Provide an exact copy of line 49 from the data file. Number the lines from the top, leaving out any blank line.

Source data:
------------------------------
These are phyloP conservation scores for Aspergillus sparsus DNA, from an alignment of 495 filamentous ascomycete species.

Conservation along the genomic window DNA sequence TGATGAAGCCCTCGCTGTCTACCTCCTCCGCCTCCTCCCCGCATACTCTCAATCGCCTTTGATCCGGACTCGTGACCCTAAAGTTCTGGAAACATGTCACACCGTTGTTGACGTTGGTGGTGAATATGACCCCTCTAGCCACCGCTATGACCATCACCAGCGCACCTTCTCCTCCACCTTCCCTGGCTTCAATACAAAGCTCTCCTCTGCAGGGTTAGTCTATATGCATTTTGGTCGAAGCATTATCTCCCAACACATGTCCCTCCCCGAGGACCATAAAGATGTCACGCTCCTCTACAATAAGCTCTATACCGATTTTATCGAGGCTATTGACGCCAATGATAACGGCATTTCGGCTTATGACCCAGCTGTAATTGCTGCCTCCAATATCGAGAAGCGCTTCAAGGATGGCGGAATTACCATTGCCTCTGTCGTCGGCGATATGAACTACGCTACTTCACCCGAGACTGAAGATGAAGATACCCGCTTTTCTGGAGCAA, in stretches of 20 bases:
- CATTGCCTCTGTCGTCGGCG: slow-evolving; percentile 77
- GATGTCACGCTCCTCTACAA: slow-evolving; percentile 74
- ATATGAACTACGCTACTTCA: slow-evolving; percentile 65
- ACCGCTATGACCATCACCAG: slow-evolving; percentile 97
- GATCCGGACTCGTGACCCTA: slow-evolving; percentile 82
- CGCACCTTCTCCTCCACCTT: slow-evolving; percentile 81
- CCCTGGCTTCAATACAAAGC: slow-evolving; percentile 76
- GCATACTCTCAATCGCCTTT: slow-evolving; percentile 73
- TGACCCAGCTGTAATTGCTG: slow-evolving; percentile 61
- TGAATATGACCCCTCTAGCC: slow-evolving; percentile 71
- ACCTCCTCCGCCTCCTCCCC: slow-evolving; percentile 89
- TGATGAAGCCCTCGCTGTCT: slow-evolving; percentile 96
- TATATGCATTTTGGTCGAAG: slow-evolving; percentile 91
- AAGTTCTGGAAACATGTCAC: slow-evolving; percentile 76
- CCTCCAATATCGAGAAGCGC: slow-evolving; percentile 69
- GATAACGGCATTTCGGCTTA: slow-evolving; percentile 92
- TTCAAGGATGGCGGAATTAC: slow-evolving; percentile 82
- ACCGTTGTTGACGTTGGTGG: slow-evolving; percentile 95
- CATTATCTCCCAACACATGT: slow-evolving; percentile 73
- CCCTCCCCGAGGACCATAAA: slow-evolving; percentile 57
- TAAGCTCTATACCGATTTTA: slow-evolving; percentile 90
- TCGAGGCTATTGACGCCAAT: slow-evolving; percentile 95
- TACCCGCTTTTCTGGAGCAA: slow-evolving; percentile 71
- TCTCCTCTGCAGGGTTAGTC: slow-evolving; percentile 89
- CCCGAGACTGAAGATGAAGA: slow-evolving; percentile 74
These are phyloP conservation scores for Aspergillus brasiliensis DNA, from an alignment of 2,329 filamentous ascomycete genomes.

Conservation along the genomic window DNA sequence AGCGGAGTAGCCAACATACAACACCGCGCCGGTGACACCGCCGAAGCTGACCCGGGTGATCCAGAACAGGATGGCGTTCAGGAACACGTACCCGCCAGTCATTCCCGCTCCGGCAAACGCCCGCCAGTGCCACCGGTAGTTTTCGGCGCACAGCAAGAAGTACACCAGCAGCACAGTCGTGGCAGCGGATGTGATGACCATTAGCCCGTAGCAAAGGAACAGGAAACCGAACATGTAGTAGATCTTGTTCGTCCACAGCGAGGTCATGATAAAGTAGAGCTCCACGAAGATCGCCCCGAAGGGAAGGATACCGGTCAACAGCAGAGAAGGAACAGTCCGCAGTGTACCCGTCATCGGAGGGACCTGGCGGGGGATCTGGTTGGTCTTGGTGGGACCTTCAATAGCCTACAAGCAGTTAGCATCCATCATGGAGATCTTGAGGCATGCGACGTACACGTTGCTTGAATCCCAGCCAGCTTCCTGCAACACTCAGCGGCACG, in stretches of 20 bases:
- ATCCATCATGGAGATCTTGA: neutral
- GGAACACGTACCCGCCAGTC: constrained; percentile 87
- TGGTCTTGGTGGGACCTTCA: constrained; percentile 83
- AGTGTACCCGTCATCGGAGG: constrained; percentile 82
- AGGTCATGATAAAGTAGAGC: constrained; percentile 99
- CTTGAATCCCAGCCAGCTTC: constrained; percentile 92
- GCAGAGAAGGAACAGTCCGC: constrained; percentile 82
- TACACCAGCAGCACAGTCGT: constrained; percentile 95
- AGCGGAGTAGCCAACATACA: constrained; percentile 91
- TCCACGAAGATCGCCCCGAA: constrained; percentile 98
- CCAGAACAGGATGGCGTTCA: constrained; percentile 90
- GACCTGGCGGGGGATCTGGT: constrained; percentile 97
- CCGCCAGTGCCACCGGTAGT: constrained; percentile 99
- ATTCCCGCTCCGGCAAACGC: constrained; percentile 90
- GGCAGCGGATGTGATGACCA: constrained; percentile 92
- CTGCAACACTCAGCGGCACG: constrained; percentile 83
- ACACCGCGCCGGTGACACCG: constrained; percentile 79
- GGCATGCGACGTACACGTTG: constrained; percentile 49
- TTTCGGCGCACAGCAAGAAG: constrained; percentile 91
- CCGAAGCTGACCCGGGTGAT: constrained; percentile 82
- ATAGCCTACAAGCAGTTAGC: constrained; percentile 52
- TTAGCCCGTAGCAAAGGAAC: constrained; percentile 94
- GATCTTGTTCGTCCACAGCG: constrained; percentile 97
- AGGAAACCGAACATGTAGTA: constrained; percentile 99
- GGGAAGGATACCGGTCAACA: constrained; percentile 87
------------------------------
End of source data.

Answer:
- CCGAAGCTGACCCGGGTGAT: constrained; percentile 82